Rare U.S-made Filipino coinage highlights Stack’s Bowers Galleries’
Jan. 9, 10 and 12 New York International Numismatic Convention auction.
A 1903-S silver 50-centavos coin, one of two examples known, is
estimated to realize between $50,000 and $70,000.
After the Spanish-American War, the United States controlled the
Philippines and issued coinage for the islands, (eventually even
opening a U.S. Mint facility, the Manila Mint, in 1920).
The coin is the finer of two known examples to bear the S Mint mark
from the San Francisco Mint. The Mint mark appears on the reverse to
the left of the shield.
Though a reported 3,101,619 silver 50-centavos coins were struck at
the San Francisco dated 1903, almost all omit the mark.
An unknown, but extremely small number (ventured by researcher Lyman
Allen to be fewer than 10 pieces) were struck as assay or die trial
pieces and were to have been destroyed. Apparently not all were.
In the early 1980s, the example in the 2015 auction was discovered
in a dealer junk box in Manila and was quickly sold to another dealer.
The American Numismatic Association Authentication Bureau
authenticated the coin, and the coin almost entered the collection of
Amon Carter, Jr., according to Stack’s Bowers & Ponterio, but he
died before the sale could be made.
Instead, the discovery coin traded privately over the nearly three
decades that followed, before being certified by Professional Coin
Grading Service (as About Uncirculated-50) and being sold to the
The only other example, which is graded Extremely Fine-45 by ANACS,
realized $22,000 when sold in August 2001, according to Stack’s Bowers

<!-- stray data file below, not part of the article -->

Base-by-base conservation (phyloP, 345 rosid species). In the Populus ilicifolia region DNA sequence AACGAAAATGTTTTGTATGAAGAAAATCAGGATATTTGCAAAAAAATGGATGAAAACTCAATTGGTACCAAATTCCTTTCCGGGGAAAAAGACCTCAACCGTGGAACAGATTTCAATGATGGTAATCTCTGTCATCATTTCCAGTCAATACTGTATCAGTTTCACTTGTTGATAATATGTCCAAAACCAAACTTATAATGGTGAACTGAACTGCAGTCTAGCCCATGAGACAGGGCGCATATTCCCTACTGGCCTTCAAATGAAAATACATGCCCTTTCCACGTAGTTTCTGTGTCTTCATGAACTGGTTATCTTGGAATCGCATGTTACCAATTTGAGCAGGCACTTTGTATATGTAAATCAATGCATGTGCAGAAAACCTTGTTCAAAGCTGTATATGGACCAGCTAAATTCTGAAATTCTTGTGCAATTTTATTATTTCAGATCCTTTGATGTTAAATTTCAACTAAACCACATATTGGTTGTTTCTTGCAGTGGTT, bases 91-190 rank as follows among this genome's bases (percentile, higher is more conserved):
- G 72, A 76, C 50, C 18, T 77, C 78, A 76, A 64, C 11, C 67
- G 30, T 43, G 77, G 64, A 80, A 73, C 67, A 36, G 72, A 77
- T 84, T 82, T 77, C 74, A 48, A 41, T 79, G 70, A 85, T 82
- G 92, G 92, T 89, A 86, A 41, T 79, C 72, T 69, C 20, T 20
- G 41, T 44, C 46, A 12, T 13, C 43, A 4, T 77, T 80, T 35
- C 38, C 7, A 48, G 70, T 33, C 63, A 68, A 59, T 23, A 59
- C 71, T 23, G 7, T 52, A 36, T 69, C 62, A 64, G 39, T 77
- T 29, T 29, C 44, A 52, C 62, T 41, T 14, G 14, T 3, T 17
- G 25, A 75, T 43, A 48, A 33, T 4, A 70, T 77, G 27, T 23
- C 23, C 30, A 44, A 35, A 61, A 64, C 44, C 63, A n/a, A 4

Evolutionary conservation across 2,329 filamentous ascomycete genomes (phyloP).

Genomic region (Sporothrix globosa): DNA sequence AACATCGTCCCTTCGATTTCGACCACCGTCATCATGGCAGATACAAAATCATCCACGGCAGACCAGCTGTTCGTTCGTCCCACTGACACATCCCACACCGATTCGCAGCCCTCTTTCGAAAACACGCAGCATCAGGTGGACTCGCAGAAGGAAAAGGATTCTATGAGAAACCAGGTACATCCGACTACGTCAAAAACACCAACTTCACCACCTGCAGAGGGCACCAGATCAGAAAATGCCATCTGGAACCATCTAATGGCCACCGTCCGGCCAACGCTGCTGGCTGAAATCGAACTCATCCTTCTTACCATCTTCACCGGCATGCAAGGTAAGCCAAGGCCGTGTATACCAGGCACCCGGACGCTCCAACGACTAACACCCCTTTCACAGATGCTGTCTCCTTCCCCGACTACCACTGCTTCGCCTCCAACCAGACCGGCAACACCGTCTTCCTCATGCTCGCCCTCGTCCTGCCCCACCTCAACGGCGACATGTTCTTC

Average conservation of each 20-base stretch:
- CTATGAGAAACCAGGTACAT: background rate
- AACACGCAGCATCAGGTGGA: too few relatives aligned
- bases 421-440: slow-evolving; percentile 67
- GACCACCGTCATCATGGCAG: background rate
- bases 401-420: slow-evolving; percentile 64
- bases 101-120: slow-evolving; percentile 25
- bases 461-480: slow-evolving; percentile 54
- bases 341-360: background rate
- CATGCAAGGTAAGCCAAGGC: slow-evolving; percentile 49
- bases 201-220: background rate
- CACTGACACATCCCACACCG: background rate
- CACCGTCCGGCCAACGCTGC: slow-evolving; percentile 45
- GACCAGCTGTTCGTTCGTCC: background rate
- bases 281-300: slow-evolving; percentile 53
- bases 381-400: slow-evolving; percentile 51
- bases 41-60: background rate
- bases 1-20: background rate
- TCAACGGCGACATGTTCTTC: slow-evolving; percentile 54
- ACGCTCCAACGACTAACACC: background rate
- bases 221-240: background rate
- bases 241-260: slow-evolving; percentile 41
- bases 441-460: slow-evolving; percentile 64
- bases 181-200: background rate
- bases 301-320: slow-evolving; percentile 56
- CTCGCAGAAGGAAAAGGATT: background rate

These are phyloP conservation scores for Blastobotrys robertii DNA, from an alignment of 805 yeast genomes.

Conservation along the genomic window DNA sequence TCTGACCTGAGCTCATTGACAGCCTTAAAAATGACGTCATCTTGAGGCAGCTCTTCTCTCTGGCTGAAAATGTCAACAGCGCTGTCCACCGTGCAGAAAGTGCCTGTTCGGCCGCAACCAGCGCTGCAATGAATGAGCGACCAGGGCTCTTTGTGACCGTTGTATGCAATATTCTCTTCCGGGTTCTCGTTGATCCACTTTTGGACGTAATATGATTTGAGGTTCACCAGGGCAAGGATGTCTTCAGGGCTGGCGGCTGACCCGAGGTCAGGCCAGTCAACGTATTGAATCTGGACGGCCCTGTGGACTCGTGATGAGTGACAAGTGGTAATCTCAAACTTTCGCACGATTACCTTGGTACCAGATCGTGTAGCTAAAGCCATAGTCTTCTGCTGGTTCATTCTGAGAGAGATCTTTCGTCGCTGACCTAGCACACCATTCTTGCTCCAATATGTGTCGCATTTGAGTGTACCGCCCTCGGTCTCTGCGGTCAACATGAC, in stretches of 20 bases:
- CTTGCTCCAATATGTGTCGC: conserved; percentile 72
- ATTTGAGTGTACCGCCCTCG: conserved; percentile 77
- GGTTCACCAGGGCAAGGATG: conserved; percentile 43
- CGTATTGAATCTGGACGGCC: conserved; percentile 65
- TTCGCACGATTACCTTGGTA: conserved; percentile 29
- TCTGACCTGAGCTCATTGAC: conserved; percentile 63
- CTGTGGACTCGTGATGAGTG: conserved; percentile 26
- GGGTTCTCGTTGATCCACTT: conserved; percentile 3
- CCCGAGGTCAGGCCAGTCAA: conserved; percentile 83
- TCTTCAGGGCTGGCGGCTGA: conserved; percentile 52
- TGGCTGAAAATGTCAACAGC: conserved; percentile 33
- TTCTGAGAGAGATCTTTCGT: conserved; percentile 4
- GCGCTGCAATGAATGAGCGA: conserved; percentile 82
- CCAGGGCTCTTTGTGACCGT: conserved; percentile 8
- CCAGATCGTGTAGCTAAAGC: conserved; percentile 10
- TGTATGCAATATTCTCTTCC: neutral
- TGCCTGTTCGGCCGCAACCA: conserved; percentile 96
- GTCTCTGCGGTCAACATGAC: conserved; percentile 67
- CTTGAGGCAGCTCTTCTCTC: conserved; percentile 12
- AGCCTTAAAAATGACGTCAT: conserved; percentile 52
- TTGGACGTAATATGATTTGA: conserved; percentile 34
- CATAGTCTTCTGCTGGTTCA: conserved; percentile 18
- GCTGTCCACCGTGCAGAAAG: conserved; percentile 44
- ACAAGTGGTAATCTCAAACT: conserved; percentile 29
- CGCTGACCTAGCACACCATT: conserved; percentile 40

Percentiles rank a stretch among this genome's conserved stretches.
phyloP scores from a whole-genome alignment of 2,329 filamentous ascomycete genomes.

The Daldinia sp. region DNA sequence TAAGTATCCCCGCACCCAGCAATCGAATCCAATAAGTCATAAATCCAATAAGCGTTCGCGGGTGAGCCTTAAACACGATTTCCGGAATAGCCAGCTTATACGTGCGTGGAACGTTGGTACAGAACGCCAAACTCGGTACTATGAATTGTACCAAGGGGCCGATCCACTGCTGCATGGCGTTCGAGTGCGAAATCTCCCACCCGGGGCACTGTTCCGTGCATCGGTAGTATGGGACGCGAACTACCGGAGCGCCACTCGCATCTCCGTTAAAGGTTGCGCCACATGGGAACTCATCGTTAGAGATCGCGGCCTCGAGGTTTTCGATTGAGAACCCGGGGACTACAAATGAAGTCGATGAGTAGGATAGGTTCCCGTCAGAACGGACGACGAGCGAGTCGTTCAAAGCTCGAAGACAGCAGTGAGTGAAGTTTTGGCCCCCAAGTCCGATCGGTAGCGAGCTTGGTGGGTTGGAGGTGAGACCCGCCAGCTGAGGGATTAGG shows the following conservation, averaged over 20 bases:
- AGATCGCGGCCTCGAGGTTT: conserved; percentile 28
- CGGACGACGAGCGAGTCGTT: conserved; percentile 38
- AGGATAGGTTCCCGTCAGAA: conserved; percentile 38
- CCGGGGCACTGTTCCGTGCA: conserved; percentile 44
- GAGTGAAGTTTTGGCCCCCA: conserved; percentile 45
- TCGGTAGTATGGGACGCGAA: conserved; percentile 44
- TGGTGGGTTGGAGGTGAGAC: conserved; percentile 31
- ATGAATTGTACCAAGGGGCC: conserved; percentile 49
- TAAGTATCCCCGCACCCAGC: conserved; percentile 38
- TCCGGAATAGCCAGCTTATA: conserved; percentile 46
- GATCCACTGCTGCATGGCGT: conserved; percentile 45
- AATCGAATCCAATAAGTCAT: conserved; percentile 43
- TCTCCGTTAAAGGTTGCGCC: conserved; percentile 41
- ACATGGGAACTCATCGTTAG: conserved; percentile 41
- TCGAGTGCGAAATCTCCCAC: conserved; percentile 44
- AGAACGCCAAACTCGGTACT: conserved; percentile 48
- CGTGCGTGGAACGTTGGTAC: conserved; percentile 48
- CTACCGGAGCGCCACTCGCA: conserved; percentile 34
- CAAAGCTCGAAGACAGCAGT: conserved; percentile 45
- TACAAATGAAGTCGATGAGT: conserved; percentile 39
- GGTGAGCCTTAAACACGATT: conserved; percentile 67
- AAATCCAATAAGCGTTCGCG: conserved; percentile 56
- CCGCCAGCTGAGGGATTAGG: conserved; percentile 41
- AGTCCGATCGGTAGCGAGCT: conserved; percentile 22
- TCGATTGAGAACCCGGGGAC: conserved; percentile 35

Another highlight of American-made silver coins for the Philippines
is the 1906-S peso, which is graded Mint State 61 by PCGS.
The coin is the key date in the early U.S. Philippines series, and
“very rare” in Mint State, according to the auction house.
Although research lists a mintage of 201,000 Pesos struck, most of
these were never released then melted and recoined into the smaller
size Peso struck in 1907. There are believed to only be a few hundred
examples known, many of which are heavily circulated to the point of
being in the Fine to Very Fine range.
Others that were saved were perhaps not cared for properly over the
years, and have seen varying degrees of cleaning and/or polishing.
The auction house points to grading service census records for
further evidence of the true scarcity of the date.
“PCGS has only assigned numerical grades to this date 36 times. Only
a very small handful of examples are known in Mint State, and these
create quite the stir when available to the collector public.”
According to the PCGS population report, there are three examples
graded MS-61, and two examples graded MS-62.
The example being offered in the New York City auction is estimated
to sell for $45,000 to $55,000.
For more information about the auction, visit the firm’s website.
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